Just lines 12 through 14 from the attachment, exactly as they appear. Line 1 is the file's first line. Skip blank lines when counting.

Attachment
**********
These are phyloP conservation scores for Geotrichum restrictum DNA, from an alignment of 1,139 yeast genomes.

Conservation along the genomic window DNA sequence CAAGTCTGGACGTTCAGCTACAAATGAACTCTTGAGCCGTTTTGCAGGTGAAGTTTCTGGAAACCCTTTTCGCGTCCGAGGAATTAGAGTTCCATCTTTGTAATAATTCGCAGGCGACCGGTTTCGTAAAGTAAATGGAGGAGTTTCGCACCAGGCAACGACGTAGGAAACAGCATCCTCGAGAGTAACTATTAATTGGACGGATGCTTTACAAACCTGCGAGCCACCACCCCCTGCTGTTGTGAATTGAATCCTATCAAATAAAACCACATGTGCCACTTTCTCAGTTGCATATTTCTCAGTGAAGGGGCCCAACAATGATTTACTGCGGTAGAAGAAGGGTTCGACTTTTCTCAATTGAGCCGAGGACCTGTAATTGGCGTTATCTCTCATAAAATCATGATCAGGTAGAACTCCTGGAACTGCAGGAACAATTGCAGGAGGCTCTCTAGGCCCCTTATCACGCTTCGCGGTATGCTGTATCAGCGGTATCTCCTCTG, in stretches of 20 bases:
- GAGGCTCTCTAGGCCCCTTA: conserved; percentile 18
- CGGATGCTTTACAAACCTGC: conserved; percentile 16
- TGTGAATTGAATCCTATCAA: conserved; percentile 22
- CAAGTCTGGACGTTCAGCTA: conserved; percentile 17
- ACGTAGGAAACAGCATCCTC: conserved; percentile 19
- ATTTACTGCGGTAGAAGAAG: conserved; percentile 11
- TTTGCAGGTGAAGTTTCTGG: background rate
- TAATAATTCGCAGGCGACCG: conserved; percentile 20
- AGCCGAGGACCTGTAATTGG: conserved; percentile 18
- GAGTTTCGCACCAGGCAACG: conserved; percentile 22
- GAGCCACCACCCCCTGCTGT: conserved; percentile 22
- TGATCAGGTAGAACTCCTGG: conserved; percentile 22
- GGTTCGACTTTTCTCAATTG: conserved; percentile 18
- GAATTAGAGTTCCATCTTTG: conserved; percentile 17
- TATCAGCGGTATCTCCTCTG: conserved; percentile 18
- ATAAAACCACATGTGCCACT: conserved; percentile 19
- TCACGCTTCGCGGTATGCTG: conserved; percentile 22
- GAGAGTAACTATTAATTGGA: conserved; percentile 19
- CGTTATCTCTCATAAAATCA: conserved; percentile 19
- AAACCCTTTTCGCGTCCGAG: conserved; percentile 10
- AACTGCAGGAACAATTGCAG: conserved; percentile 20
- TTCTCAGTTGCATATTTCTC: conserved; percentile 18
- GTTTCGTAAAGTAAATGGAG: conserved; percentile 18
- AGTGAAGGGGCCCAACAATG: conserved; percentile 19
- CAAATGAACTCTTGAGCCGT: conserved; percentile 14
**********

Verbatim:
- GAGTTTCGCACCAGGCAACG: conserved; percentile 22
- GAGCCACCACCCCCTGCTGT: conserved; percentile 22
- TGATCAGGTAGAACTCCTGG: conserved; percentile 22